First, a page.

By Thor Christensen, American Heart Association News

Severe sleep apnea is associated with major changes in key arteries and could speed up vascular aging, according to new research.

The study published Monday in the Journal of the American Heart Association sought to shed new light on the link between obstructive sleep apnea and “accelerated vascular aging,” a thickening or stiffening in some blood vessels that causes changes in their function and structure.

Scientists already knew vascular aging plays a big role in cardiovascular disease. Sleep apnea—which affects about 34% of middle-aged men and 17% of middle-aged women—also has been linked to cardiovascular disease, high blood pressure, stroke and diabetes.

According to a scientific statement published in June by the American Heart Association, between 40% and 80% of people with cardiovascular disease also have sleep apnea. Symptoms of sleep apnea include snoring, lapses in breathing and fragmented sleep.

However, past evidence was limited when it came to linking sleep apnea and vascular aging. In the new report, researchers used data from two large European studies for their analysis.

After looking at 8,615 people with no history of cardiovascular disease, they found those with sleep apnea showed “a marked accelerated aging of their arteries when compared to similar people without obstructive sleep apnea,” said study co-author Quentin Lisan. For example, adults with sleep apnea had a 214% increased risk of an enlarged carotid diameter, a structural sign of vascular aging, he said.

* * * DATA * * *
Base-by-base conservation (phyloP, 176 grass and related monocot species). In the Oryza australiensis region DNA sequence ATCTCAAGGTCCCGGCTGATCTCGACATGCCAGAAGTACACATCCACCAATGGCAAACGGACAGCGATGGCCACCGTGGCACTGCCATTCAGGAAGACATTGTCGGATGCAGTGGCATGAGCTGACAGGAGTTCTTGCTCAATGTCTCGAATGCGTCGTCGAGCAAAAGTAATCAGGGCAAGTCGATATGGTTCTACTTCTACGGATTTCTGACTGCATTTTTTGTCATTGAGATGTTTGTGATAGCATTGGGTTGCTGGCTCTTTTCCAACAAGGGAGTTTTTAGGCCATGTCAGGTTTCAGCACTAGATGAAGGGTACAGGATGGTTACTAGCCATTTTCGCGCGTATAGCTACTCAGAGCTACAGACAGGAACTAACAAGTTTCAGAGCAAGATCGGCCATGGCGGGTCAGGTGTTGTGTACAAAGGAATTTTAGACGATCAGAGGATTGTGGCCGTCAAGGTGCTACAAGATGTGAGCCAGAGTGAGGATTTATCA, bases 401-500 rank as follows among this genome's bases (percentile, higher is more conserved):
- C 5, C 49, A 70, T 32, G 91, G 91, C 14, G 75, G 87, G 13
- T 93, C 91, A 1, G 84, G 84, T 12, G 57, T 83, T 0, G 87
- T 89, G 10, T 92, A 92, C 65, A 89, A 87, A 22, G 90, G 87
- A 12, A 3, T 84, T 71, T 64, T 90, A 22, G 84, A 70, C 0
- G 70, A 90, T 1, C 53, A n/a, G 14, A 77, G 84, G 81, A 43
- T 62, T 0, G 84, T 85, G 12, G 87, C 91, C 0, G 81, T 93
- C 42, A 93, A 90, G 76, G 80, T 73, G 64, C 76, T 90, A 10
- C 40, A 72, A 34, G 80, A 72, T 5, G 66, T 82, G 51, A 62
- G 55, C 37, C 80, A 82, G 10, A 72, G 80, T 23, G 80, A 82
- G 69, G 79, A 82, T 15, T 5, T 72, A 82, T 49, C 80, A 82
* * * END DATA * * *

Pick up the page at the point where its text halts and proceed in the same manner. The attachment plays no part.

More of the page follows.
While Lisan wasn’t surprised by the findings, given past research, he said the new study was notable for its large size and that it looked at numerous markers of vascular aging.

“Our findings could explain, in part, why people with sleep apnea have an increased risk of mortality and cardiovascular diseases,” said Lisan, a head and neck surgeon and researcher at Foch Hospital in Suresnes, France, a suburb of Paris.

The study’s findings should encourage doctors to be more proactive about testing people with sleep apnea for vascular aging, especially since tests can be done “non-invasively and at a low cost,” Lisan said.

He urged people with sleep apnea to “preserve or restore their optimal vascular health” by controlling cholesterol, blood pressure and blood sugar levels, quitting smoking, being physically active, eating a healthy diet and maintaining a healthy weight.

The study was limited by the fact that sleep apnea status was determined by a questionnaire, not a sleep study, and by its focus on primarily white Europeans, Lisan said.

He called for future research to see if continuous positive airway pressure machines—also known as CPAPs—can slow or reverse vascular aging and protect against cardiovascular disease. The devices have been shown to dramatically decrease the risk of heart failure, especially in older adults.

Dr. Susan Redline, who was not involved in the research, called it a well-designed study that “strengthened the evidence implicating sleep apnea as a risk factor” for vascular disease, including carotid artery disease, where fatty deposits in arteries block blood flow to the brain.

Redline, a senior physician at Brigham and Women’s Hospital in Boston and a professor of sleep medicine at Harvard University, said the findings underscore “the importance of sleep apnea as a vascular disease risk factor and (the need) to screen for individuals at high risk for sleep apnea and associated vascular disease.”